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Thursday, July 17, 2008
Isle row with Seoul a longtime affair
Sovereignty assertion in Japanese teaching supplement revives simmering dispute
Japan announced this week that a new supplementary education guideline will describe South Korea-controlled islets in the Sea of Japan, which Seoul calls the East Sea, as part of Japanese territory. The move enraged South Korea, which recalled its ambassador to Japan.
Following are some questions and answers about Takeshima, which South Korea calls Dokdo:
Where are the islets located?
According to the Foreign Ministry's Web site, the islets are almost equidistant from the two nations' mainlands — about 211 km from Shimane Prefecture and roughly 215 km from South Korea.
They consist of two main outcroppings and dozens of surrounding small reefs. The entire area covers 0.21 sq. km, about the same as Hibiya Park in Tokyo.
The rocky outcroppings have little in the way of vegetation or potable water.
South Korea has controlled the islets since the 1950s and has stationed a patrol force on them. There is also a heliport and lighthouse.
What kind of natural resources can be found there?
Offshore, cool and warm currents come together to form major fishing grounds. Migratory species such as salmon, squid and shark, as well as kelp and abalone, are abundant in the area.
Around the islets lies a potentially rich natural gas field, according to the Web site of the South Korean provincial government that administers them.
The islets have been a bone of contention between the two nations. What are Japan's claims?
Tokyo has protested strongly that South Korea is occupying the islets illegally, claiming they are clearly Japan's inherent territory in light of historical fact and international law.
The Foreign Ministry claims Japan began to use the islets in the 17th century as a stopover en route to nearby islands and as fishing grounds, establishing sovereignty by the mid-17th century.
Tokyo reaffirmed sovereignty by incorporating the islets into Shimane Prefecture in 1905, according to the Foreign Ministry.
During the drafting process of the San Francisco Peace Treaty, signed in 1951 and stipulating Japan's recognition of Korean independence, the U.S. rejected the Korean request that Tokyo give up the islets, according to the ministry.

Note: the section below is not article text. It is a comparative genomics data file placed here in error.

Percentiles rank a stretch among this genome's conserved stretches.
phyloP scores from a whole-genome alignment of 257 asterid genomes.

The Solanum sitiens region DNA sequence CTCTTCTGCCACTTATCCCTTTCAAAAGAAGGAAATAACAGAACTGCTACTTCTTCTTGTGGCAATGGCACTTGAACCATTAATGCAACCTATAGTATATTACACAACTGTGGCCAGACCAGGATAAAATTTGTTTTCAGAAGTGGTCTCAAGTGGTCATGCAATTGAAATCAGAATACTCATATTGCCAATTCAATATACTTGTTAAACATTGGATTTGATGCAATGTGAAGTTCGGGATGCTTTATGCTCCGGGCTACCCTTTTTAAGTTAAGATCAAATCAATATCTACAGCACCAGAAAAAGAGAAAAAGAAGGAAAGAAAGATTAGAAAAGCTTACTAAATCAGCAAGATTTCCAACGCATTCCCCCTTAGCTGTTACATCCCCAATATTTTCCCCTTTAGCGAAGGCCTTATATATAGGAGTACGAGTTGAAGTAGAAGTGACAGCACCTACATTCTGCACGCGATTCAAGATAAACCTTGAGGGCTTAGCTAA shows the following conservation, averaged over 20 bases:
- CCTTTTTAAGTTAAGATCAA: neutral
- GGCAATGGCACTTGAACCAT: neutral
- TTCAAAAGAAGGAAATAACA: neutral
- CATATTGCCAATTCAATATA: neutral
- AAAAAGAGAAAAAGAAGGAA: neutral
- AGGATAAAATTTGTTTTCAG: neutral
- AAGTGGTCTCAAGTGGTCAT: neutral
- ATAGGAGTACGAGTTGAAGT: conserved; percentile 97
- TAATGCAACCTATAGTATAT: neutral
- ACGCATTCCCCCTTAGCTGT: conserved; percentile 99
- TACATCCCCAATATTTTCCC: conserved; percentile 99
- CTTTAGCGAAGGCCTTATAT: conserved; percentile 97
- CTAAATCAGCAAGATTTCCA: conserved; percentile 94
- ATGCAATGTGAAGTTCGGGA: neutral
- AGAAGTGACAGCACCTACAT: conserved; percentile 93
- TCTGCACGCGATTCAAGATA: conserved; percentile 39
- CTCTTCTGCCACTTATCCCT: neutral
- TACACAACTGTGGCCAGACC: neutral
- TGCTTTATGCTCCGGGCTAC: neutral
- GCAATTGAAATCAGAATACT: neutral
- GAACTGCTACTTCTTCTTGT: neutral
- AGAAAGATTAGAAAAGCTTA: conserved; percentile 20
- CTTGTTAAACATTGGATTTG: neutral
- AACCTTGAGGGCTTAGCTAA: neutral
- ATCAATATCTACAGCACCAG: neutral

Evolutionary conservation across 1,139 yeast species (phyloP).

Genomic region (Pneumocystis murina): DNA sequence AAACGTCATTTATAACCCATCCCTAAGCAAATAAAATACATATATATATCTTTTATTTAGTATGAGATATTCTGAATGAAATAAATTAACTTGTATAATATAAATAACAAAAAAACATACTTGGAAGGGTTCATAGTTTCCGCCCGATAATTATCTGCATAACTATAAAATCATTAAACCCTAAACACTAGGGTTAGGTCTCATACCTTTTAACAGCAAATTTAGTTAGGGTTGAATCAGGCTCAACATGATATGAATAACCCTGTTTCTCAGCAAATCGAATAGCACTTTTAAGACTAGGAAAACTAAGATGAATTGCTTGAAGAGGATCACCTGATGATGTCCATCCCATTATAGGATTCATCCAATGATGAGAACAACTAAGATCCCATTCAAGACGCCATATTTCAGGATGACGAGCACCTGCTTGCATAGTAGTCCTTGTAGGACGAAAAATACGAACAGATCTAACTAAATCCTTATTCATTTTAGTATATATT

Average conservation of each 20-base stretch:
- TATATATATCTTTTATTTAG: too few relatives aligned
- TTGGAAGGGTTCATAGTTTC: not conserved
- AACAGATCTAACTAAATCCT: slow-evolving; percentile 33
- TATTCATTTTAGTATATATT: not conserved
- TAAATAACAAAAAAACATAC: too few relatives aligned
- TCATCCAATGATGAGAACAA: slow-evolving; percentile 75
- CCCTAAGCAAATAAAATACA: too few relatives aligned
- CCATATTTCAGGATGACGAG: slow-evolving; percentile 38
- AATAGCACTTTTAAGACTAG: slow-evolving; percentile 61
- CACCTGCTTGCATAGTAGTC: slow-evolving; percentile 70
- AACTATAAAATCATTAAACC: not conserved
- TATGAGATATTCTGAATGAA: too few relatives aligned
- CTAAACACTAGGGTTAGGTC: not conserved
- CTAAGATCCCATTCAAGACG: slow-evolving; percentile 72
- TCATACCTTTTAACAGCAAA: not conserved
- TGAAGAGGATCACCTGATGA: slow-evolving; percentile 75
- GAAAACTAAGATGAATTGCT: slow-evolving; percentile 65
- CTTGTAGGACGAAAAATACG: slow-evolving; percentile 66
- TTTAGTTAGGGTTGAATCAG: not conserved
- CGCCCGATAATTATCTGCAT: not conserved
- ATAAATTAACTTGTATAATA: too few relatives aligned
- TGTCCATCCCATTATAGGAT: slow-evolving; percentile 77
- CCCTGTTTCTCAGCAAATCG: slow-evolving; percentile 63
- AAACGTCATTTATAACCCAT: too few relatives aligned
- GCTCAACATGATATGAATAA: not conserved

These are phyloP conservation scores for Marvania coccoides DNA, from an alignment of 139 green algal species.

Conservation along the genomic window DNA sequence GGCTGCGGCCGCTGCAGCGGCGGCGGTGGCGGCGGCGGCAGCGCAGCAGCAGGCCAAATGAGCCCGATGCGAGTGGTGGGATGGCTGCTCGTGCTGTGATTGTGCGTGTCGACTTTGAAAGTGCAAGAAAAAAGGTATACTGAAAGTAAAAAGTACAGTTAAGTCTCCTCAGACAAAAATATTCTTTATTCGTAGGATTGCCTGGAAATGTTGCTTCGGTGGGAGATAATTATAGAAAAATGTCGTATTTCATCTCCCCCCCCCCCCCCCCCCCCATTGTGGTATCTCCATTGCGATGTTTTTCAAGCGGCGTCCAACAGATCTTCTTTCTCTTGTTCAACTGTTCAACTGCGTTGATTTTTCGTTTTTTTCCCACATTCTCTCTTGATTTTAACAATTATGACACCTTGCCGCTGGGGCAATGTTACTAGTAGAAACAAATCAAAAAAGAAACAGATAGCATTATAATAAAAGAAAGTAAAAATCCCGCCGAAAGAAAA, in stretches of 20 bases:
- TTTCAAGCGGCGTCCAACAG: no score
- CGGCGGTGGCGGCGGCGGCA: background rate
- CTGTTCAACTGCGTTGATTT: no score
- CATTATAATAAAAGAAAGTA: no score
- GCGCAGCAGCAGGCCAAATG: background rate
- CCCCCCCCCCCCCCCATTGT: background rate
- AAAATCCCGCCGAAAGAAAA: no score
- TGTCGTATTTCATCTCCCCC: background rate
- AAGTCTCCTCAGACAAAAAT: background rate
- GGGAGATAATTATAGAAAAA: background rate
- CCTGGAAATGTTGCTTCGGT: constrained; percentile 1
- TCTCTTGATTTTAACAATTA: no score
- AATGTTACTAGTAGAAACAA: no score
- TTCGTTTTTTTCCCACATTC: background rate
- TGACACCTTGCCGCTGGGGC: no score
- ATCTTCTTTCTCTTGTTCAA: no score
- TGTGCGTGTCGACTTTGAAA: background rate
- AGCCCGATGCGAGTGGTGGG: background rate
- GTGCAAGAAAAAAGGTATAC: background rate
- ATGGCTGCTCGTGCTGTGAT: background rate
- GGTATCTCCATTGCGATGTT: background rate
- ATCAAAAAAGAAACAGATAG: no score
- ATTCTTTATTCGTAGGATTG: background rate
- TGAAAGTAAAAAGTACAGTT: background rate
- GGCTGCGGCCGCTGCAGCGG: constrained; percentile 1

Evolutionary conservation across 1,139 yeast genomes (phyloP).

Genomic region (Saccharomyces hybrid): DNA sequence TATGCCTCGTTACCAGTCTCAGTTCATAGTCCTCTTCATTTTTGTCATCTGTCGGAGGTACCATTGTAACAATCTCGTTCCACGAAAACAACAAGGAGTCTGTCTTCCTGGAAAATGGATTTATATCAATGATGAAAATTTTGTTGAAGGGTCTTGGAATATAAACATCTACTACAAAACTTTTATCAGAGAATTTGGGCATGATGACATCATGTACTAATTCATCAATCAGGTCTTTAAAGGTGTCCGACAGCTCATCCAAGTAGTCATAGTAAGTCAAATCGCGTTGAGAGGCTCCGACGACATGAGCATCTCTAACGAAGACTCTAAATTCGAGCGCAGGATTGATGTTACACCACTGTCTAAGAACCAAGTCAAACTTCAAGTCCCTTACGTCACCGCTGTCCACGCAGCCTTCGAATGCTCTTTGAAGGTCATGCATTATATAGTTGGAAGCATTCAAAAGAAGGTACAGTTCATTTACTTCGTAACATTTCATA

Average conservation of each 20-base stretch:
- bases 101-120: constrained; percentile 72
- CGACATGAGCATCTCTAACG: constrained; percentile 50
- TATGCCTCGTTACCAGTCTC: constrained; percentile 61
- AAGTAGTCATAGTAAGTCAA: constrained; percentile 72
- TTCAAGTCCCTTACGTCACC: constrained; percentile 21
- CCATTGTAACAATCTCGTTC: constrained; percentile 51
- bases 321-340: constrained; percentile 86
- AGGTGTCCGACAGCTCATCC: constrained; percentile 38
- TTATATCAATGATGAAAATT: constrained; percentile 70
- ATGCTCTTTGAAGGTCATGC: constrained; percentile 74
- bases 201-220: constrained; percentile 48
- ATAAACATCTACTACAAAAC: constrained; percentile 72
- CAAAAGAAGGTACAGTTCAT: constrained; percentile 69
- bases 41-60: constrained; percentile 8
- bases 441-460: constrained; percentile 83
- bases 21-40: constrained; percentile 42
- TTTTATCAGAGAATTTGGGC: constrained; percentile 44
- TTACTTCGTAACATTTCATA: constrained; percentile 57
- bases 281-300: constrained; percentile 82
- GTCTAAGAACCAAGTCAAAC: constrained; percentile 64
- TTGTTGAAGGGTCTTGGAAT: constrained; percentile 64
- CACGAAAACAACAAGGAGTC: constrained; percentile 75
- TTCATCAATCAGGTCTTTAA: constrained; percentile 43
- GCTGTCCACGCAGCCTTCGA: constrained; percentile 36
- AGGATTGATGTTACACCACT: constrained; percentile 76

What are Seoul's claims?
The South Korean Embassy's Web site, citing ancient official documents, says the islets have been genuine Korean territory since 512.
The embassy says that even a Japanese map made in 1785 clearly marks the islets as Korean territory, and documents that the Japanese Army and Navy ministries produced in the Meiji Era (1868-1912) also suggest that was the case.
South Korea argues that even though the San Francisco treaty does not specifically name the islets, Korean territory is not limited to the islands mentioned in the treaty.
How and why did Japan come to decide now to describe the islets as its territory in the education document?
The education ministry says the controversial yet nonbinding document was prepared to supplement a new education guideline for social studies at junior high schools to be used from the 2012 school year.
It will be used by teachers and publishers of textbooks.
The revised document sparked controversy because it mentions Takeshima for the first time.
The document states that the Russian-held islands off Hokkaido's east coast "are our nation's inherent territory."
Although the document does not explicitly say Takeshima is Japan's inherent territory, it indirectly implies this by referring to the case of "the Northern Territories," the government's term for the Russian-held islands. The controversial section states: "It is also necessary to deepen (students') understandings of our nation's territory in the same way as the Northern Territories, by referring to the fact that the differences exist between claims of our nation and South Korea over Takeshima."
The education ministry says circumstances have changed since the current document was produced in 1998.
"Especially regarding Takeshima, Shimane Prefecture passed an ordinance" in 2005 calling for early establishment of Japanese sovereignty over the islets, a ministry official explained. "In the Diet, (members) have recently been asking more questions" about the islets, such as why they are not included in the education guideline, the official said. "And the revised Fundamental Law of Education says that (students) should love our nation and homeland."
The official admitted that before settling on the final version, which was announced Monday, the education ministry produced around 100 proposals on the wording regarding Takeshima, while considering how detailed a description would be included.
South Korea was enraged by the latest Japanese move. Will there be any change in Tokyo's stance?
The education ministry says it has no plans to delete its description of the islets.
"We have judged that we need to teach (students about Takeshima) in junior high schools, and wrote" about the islets, the official said. "The content will not be altered after being told to do so by foreign countries."
Currently, only one of six textbook publishers mentions Takeshima in a textbook. With the new supplementary document, more publishers may decide to include Takeshima in their textbooks, according to the ministry.